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Speaking Our Truths, Building Our Strengths

Shaping Indigenous Girlhood Studies

Kirsten Lindquist, Kari-dawn Wuttunee, and Sarah Flicker

beginning of our collaboration we sought to create and expand the possibilities of scholarship by and on Indigenous girls. In our call for papers we said that we were interested in work that takes a strengths-based approach to thinking about the lives of

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“Like Alice, I was Brave”

The Girl in the Text in Olemaun’s Residential School Narratives

Roxanne Harde

’s persistent colonial ideology that sees these girls as exploitable and dispensable, but she also sees the ways in which they resist. As she notes, the lived history of these girls “is also characterized by an intergenerational strength that is too often

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Brigette Krieg

have a traditional understanding of women in society. The photographers felt that traditional teachings emphasizing women’s strength and importance in society, as well as respecting their power as women would be valuable lessons for Indigenous youth

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“Loving and Cruel, All at the Same Time”

Girlhood Identity in The Craft

Emily Chandler

banding together, their strength once they form a group, and Sarah’s vulnerability following her exile, The Craft gives dimension to this fear. This is arguably where a key relevance of the film for girl audiences lies: The Craft is literally a horror

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Being a Girl Who Gets into Trouble

Narratives of Girlhood

Elaine Arnull

In this article I focus on the narratives of girls who describe the events that shape their lives and get them into trouble. The narratives are explored against Darrell Steffensmeier and Emilie Allan’s (1996) proffered Gender Theory, to consider whether it offers an adequate explanatory framework. The article adds to the body of knowledge about girlhood, gender norms, and transgression and provides fresh insight into the relevance of physical strength to girls’ violence. I conclude that girls are defining girlhood as they live it and it is the disjuncture with normative concepts that leads them into conflict with institutions of social control.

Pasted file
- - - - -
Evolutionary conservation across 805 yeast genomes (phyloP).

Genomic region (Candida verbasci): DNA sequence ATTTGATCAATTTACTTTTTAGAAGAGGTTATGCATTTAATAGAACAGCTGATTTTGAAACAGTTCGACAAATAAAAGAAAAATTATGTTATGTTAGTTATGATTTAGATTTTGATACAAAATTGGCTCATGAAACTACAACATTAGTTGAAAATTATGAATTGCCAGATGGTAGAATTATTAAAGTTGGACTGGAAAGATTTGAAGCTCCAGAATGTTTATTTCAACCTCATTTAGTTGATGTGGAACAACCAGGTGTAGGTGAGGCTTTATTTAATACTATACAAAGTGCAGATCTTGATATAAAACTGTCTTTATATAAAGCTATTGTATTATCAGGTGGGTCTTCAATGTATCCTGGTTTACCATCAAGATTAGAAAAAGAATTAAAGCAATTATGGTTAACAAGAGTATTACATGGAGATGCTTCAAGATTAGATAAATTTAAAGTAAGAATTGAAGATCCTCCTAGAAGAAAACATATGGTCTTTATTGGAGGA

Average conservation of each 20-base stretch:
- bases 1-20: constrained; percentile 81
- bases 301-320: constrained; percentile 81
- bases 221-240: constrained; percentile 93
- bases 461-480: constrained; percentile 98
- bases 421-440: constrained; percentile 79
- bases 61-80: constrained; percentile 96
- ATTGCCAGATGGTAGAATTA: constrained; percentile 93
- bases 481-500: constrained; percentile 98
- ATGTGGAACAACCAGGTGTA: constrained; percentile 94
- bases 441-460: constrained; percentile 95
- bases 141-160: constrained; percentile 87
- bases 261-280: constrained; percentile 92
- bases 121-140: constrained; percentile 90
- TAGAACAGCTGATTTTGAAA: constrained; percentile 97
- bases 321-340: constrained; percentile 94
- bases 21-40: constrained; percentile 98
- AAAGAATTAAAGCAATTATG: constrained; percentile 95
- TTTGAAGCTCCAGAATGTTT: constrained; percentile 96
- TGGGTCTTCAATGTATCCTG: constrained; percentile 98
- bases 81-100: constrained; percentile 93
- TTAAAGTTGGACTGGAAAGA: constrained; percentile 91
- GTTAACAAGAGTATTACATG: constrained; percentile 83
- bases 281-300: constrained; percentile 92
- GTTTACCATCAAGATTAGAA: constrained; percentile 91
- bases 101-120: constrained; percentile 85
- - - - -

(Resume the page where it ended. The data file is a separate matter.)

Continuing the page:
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Risky Environments

Girlhood in a Post-conflict Society

Donna Sharkey

Post-conflict settings often contain high levels of risk for war-affected girls, yet these same settings also support hope for them. In such contexts, what risks exist for girls and how do they construct responses to these risks? is article is based on an ethnographic study which included a cohort of fifteen girls who had been caught up in the decade-long war in Sierra Leone, a war noted for its gender-based viciousness. Having lived through horrific situations, a major task of these girls has been to make meaning of, and respond to, the risks existing within their post-conflict environments. Following an analysis of the current context of the lives of these girls, this article examines the risks the girls face in their daily lives and the strategies they employ as strength-based responses to these risks.